UK Budget 2017: Plans To Build 300000 Homes A Year

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In what would be significant ramping up of UK housing supply, the government will set out plans for building 300,000 homes a year in this Wednesday’s Budget, the chancellor of the exchequer has said.

“It is not acceptable that so many fewer young Britons are able to own a home now,” chancellor Philip Hammond told the BBC’s Andrew Marr Show yesterday. “It is not acceptable that there are not enough properties to rent and that rents are sky high. The answer is that we have to build more homes.”

Hammond did not make any specific financial commitment, and did not comment on last month’s call by communities secretary Sajid Javid for £50bn to fund a house-building programme.

However, he warned that there was no “magic bullet” to increase housing supply and the government would not simply “pour money in”, reports Construction Manager.

“We are delivering planning permissions at record numbers, actually we are delivering homes at record levels – 217,350 last year,” he said.

Over the past four decades annual new home supply in the UK has fallen steadily from more than 300,000 on average in the 1970s to below 160,000 in the early 2010s, all while the rate of population has increased.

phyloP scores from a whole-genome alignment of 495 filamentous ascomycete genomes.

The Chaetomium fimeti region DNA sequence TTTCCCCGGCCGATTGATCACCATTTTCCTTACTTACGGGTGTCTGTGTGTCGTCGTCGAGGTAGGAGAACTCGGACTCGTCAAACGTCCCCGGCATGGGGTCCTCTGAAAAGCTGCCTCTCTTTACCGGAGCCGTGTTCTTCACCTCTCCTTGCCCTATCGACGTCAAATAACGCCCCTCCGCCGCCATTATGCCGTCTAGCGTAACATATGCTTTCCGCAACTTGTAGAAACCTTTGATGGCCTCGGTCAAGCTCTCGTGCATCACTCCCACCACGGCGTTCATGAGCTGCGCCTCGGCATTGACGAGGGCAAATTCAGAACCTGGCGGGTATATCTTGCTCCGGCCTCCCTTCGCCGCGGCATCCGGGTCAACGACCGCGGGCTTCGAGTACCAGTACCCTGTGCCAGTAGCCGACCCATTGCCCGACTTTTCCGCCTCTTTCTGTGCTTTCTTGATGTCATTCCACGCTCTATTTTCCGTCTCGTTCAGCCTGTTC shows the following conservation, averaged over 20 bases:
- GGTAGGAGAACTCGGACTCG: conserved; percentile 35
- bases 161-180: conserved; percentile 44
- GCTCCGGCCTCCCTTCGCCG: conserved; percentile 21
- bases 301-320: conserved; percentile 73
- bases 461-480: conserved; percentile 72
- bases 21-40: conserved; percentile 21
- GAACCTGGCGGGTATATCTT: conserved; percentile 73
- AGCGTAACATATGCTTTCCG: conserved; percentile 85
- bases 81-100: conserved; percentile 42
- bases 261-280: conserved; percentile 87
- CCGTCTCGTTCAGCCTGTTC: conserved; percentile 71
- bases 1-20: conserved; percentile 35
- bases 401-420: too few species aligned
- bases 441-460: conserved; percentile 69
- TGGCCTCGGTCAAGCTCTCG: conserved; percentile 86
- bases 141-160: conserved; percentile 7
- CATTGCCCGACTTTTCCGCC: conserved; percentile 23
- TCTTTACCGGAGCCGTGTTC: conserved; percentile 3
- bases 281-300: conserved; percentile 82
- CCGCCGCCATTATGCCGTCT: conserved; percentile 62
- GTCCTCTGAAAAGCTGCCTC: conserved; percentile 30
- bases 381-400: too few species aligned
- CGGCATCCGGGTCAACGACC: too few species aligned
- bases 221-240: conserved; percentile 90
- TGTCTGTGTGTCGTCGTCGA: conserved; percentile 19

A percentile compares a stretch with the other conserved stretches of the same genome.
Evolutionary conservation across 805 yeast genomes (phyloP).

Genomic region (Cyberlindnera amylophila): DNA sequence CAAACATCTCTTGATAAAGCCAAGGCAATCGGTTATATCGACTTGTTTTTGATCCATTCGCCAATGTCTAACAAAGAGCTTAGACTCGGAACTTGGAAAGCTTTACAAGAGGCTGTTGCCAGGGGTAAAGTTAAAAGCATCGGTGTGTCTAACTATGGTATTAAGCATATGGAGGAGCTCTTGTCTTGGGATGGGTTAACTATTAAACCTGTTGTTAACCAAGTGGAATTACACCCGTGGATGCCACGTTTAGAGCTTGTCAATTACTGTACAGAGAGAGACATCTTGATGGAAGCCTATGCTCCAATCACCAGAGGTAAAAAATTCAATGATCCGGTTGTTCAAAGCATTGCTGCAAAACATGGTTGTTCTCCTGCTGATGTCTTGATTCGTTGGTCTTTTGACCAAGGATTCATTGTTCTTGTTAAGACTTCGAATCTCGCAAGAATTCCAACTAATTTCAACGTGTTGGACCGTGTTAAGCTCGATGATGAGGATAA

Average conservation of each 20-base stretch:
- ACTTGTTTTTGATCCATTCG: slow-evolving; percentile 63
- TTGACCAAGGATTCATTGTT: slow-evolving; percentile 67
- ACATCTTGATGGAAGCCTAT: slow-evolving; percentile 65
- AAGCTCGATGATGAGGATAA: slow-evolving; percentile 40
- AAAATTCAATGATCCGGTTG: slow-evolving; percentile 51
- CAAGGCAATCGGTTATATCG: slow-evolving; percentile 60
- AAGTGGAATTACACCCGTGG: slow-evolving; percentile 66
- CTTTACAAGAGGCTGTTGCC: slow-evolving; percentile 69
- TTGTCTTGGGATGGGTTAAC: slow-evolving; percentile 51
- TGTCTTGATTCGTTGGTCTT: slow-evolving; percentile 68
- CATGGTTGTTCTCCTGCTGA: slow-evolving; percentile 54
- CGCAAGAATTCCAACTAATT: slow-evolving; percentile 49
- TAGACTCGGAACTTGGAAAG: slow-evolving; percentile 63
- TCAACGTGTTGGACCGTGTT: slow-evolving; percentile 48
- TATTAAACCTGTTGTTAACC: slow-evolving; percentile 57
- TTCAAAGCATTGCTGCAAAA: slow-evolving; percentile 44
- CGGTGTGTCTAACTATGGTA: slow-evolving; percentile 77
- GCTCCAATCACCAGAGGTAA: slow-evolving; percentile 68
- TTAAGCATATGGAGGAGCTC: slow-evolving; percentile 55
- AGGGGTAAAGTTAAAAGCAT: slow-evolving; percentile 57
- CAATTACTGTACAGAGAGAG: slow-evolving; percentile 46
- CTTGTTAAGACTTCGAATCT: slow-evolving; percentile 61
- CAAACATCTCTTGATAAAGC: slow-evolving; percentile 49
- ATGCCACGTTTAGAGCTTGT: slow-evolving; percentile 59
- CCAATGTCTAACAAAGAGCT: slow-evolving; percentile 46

“The challenge is affordability,” said Hammond. “Experts agree that to start to make inroads on the affordability problem, we have got to be sustainably delivering 300,000 homes a year on average across the housing cycle, and that’s a big step up from where we are now.”

“There’s no magic bullet, it’s not just about the government borrowing money,” said Hammond. “If you pour money in without fixing the other elements of supply, you will just create more house price inflation, making the problem worse not better.”

The chancellor also said he will provide more help for SME builders, by getting local authorities to allocate pockets of land to small developers and guaranteeing bank loans to smaller house builders.

Further plans expected to be announced by Hammond on Wednesday include government financing for the clean up of polluted industrial sites for house building, and speeding up developments where planning permission exists, using the “powers of state” where necessary.

Image: Annual new home supply in the UK has fallen from more than 300,000 on average in the 1970s to below 160,000 in the early 2010s (Home Owners Alliance)

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